In DTI we value values.
We want to share how we use the values that we have as a company and give an idea of how we developed them. They are not just empty slogans we put on the web page to hopefully impress someone. While other companies have this value, such as American Express, Kellogg’s and Starbucks Coffee, this is how we look at respect and what it means to us.
This is one of my personal values. For me, everything starts with respect. If that does not exist, whatever comes next will be problematic for one of the parties involved. I do not know how a productive relationship can be created without respect. I do not want to be involved in one where respect is not present. It’s something that can be gained slowly through results and quickly lost with a badly timed joke.
In working in Drive To Improve, I’m lucky that my fellow colleagues share a deep understanding of the value and live it in their daily lives. When we first started out discussing what type of company we wanted to create, this was the first value put forward. As we evolved as a company, each of us saw it necessary as a building block and we think it defines us and while we may not always be able to show it, we hope that others can see it in the majority of our work.
An example in the workplace
Several years ago a new Agile Coach saw a company that we had worked in for a couple of days and commented that the job we had done was “s#*t”. While I didn’t agree with his statement, nor the manner of how it was said, it hurt. We all have egos and for another person to say your work is not good, hurts. It was only after a couple of days that I realised why. We agreed that the situation wasn’t where we wanted it to be however this person did not take into account how we had arrived to that point, why, what we had done nor how long we had swam against the current.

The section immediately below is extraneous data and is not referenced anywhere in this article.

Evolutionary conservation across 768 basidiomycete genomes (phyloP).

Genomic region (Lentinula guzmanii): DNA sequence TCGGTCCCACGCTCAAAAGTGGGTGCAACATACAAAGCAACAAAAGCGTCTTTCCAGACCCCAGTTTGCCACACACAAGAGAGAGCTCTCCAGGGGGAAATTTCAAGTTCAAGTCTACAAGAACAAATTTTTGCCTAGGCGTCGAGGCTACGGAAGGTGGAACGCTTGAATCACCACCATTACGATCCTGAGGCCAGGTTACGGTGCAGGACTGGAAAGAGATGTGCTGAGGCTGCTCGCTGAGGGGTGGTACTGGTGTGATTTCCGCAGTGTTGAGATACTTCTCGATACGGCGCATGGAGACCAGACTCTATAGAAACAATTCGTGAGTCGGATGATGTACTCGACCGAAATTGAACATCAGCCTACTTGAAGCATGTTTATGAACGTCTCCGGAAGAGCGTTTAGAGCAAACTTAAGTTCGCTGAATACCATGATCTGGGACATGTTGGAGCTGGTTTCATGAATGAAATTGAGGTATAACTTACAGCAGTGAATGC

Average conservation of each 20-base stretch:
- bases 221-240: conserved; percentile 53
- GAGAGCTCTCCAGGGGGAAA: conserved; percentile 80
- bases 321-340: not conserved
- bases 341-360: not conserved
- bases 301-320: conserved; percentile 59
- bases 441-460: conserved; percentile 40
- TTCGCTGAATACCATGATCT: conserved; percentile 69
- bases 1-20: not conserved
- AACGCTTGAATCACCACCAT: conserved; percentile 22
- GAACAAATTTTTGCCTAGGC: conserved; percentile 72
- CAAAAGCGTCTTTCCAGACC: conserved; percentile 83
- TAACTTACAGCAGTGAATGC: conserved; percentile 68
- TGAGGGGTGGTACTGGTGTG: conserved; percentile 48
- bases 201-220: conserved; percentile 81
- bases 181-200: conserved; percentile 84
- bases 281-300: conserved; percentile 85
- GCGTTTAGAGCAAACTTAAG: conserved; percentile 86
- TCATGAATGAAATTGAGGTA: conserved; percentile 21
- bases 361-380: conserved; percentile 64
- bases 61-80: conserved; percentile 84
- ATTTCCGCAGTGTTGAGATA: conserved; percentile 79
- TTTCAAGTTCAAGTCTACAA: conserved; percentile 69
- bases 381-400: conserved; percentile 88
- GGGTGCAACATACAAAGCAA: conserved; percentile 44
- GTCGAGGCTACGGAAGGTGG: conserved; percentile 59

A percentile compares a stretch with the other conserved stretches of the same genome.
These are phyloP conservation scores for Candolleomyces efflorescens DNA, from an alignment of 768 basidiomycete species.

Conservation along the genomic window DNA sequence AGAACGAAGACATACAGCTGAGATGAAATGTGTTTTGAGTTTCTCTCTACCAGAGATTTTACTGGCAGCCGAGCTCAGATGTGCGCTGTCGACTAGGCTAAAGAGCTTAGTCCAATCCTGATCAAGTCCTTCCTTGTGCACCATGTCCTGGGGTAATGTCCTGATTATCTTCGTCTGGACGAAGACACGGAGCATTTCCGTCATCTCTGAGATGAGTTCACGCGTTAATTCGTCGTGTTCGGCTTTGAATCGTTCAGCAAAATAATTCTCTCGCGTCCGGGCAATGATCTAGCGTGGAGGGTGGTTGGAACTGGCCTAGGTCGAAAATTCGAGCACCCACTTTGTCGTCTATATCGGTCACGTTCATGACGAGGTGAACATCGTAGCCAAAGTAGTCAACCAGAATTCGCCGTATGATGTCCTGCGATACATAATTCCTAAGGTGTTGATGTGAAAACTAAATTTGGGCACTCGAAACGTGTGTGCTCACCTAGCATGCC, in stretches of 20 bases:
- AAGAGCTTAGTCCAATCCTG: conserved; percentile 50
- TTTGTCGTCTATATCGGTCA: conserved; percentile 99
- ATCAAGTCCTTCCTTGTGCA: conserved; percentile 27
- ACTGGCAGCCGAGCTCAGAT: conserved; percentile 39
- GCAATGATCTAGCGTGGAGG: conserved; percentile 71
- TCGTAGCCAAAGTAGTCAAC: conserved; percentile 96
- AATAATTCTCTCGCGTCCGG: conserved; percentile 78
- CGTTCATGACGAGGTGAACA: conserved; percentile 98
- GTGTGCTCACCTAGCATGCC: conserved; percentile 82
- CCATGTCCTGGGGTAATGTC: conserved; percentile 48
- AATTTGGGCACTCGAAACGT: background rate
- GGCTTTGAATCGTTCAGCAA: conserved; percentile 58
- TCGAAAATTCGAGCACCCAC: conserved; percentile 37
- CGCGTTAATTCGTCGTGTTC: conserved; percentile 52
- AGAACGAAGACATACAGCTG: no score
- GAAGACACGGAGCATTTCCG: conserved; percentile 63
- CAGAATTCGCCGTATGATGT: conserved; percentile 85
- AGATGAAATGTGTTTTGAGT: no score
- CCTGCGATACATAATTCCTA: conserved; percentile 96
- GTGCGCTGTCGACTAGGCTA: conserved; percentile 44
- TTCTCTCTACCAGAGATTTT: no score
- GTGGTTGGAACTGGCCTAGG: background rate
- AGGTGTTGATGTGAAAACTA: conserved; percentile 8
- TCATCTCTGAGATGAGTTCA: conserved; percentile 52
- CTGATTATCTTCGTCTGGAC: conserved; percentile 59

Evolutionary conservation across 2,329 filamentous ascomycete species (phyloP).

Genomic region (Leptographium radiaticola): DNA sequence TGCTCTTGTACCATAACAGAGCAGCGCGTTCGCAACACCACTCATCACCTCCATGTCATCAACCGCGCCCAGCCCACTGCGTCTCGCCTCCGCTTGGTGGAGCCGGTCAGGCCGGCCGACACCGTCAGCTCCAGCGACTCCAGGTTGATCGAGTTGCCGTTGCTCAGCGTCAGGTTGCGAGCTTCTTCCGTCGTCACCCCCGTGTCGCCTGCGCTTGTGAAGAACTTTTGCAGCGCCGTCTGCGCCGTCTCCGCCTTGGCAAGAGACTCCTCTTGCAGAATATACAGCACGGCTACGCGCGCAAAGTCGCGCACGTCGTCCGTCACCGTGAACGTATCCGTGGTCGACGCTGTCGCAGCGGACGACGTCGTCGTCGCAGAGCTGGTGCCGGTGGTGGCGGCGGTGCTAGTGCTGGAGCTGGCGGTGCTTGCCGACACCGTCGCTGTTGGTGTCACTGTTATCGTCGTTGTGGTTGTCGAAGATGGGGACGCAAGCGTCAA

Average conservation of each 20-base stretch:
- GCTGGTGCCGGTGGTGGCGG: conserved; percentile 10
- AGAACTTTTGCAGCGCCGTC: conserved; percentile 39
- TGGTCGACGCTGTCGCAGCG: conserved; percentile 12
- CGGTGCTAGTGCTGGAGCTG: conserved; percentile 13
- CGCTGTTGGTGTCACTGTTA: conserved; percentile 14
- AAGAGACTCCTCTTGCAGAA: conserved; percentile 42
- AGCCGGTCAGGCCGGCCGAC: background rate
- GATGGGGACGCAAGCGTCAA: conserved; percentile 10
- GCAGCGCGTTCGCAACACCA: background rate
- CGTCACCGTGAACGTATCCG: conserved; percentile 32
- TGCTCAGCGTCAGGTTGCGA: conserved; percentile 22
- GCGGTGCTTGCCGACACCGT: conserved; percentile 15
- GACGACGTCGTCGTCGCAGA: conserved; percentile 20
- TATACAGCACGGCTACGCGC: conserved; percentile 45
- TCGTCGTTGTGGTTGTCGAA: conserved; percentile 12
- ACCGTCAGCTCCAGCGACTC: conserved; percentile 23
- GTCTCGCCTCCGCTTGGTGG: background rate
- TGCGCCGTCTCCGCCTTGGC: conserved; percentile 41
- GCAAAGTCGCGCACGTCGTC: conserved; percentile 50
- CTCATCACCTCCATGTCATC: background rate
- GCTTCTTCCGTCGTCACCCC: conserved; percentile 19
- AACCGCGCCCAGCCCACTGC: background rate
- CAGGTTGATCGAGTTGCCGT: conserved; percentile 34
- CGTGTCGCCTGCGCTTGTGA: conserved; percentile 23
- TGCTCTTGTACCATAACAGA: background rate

Respect in Drive To Improve
This brings me to what we mean by respect as a value. Almost everything can be improved, whether it be a company, a process or a team. At Drive To Improve we respect that there is a reason the process/team/company exists. Imagine a company wants to do Agile. That company has been successful up to some point in the recent past or continues to be successful at it’s core business. We would all love to work in a great company that uses agile in a fantastic way, creating great products or services while adapting to market changes by getting timely client feedback. That may be the goal, but there is quite possibly a long road ahead to reach that (if we ever do!).
Now, we could judge a company based on the actual photo but that does not do that company justice from where it has come from. Maybe they have had to change processes, team members, managers, location, technology. Some people arrive, look at that photo and judge it. We think we should always respect the past, not make judgements of current practices and help define the compelling future together with the company. We respect the past but don’t stay in it.
I don’t always get it right…
An example that sticks in my head from Drive To Improve was from last year while during an online meeting between the four of us, I made a comment about how another one changes his mind often. Later that week in person, he mentioned that he had not felt respected by the comment and didn’t like it. We worked things out and realised where both of us had spoken from. I hadn’t explained myself well and not shown full respect. The great thing was that the problem was identified and understood by everyone. We were able to learn from it, especially me!
For us, the value of Respect is not an empty gesture and we hope that the companies we have worked with throughout these years have been able to identify it within their relationship with us.
Do you see the core values of your company in your daily interactions?